Review: Order of Tales


Say what you will about J. R. R. Tolkien’s body of work*, it’s had its influence on just about every fantasy work created since his time. Whether people emulate him through sad-but-overbearing elves, hard-drinking dwarves with a brick-like language, and twisted monsters direct from old folk-tales—or assert that their fantasy races are nothing like his—it becomes almost a game to find bits and traces of Middle-Earth peeking out of other series. One reason for this, in my opinion, is the amount of work that Tolkien put into building his world. He sat down and named just about every location and landmark, developed languages and dialects and lineages and histories for peoples that would barely even see print. He was still building his world when he died, and his son Christopher has been keeping up the production of the History of Middle-Earth ever since.

Working in a similar manner is Evan Dahm, the creator of Rice Boy who is currently working on a prequel called Order of Tales. Dahm has set up a wiki on his site to collect all the information he’s put together concerning his work, including various names, places, and languages he’s set out to create. On the one hand, I admire the sheer amount of effort that must be going into this, and on the other hand, I’m left to wonder if he gets to do much of anything with his time other than design and lecture.**

If you’re well-enough versed in Tolkien’s work, you can definitely see a relationship between Order of Tales and The Silmarillion. Both deal with creation stories, both deal with great wars in prehistory, both trail after the search for lost items of power, and both are bewildering if taken out of context. Of course, where Tolkien had races borrowed directly from folklore, Dahm prefers to use robots, anteaters, animals, and horned creatures named for grammatical concepts. (The jury’s still out as to what species the protagonist, Koark, really is.)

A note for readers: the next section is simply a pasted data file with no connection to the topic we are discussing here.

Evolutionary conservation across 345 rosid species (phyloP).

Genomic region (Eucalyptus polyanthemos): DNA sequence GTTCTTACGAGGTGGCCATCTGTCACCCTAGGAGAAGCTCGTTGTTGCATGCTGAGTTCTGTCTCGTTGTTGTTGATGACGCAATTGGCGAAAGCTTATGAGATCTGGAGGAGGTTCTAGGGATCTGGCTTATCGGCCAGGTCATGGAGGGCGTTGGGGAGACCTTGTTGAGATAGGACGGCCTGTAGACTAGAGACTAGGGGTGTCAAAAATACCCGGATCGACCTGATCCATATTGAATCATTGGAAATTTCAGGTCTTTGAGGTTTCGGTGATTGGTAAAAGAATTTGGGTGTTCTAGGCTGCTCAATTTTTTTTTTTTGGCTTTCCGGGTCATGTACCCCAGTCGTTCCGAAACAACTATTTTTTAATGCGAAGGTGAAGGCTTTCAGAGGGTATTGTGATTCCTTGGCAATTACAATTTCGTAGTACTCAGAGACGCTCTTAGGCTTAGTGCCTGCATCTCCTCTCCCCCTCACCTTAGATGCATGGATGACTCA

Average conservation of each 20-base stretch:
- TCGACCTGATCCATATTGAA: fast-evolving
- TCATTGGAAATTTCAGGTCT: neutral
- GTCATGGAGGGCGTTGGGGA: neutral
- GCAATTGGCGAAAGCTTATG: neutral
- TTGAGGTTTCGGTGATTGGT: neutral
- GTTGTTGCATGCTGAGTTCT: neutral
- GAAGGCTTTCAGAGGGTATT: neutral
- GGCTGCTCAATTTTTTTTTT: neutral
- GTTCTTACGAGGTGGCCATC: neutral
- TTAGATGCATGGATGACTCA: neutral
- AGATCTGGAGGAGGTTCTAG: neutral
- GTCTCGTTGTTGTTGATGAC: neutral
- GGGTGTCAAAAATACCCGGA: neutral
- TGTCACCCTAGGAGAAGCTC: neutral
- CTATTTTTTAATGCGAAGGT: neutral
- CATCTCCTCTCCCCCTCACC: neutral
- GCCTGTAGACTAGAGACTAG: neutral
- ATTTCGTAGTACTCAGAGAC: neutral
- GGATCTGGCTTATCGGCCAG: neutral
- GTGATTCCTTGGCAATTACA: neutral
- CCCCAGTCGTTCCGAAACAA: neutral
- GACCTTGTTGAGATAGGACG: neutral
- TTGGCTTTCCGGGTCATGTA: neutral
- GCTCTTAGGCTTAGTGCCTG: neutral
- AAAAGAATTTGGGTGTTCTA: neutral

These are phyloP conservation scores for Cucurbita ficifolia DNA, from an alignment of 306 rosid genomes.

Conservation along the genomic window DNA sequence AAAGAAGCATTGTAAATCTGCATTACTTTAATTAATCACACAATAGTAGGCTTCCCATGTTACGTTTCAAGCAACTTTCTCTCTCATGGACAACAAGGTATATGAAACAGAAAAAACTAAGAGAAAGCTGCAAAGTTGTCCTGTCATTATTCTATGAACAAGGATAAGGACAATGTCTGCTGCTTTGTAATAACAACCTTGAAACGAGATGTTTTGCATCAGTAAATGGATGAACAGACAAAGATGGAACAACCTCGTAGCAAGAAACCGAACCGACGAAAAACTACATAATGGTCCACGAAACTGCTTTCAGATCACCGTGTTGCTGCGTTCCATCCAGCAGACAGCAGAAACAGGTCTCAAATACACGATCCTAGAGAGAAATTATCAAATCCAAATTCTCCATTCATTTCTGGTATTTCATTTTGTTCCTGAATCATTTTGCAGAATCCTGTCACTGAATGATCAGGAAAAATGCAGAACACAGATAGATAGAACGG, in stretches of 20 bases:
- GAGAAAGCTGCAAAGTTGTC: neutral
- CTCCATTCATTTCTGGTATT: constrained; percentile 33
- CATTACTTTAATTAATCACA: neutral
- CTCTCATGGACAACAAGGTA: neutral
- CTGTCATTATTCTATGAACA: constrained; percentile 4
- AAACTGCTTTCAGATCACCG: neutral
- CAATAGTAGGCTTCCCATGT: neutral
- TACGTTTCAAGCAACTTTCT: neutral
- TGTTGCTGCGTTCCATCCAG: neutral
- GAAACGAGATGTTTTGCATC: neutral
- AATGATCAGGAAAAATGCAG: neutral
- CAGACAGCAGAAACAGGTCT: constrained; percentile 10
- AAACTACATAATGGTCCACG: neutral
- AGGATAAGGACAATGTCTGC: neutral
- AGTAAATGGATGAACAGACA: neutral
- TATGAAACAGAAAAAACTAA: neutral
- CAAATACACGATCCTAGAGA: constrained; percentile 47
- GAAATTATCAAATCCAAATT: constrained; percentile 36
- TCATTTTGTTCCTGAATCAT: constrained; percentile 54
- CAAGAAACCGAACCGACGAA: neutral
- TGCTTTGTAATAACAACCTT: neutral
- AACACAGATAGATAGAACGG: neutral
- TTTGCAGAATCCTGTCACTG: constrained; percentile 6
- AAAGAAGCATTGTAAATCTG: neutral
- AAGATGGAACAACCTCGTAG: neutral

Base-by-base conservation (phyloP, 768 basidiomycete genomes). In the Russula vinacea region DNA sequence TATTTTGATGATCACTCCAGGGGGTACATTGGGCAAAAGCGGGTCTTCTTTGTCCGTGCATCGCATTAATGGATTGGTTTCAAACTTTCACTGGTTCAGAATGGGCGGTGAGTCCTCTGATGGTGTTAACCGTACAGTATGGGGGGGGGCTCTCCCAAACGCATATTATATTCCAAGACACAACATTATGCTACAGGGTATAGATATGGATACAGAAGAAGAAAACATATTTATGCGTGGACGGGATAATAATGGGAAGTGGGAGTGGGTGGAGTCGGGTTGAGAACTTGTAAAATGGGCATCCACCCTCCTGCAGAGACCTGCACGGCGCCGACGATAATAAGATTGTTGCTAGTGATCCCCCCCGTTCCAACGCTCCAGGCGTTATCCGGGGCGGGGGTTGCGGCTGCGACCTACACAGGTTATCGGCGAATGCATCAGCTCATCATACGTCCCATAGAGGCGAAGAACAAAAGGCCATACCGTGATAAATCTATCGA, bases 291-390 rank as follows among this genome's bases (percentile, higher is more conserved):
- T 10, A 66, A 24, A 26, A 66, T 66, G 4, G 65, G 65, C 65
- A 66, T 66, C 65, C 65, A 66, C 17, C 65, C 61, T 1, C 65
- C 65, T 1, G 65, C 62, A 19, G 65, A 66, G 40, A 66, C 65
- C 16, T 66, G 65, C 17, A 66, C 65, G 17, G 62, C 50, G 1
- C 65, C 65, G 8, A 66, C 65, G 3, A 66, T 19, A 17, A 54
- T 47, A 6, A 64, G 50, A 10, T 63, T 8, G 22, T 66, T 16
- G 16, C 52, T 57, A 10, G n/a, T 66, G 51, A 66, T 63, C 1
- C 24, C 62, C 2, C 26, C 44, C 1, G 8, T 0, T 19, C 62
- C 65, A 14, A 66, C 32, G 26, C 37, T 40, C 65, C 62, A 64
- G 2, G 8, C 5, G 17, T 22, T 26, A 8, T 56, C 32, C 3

Confusing species aside, the art style of Order of Tales is rich and surreal, lavishing detail on landscapes and calligraphy alike. And where Rice Boy was full of vibrant colors, Order of Tales is a story of grim shadows and terrible bleakness. It’s an interesting step that mirrors an equal maturation in the way that Dahm writes his dialogue, and I look forward to seeing what he comes up with in the future.

Comic Rating: Three silmarils.

* Granted, most complaints that I hear are along the lines of “The text just drags! It’s so boring …” or “This is nothing like the movie.”
** I think the insurance rates on my glass house just went up.

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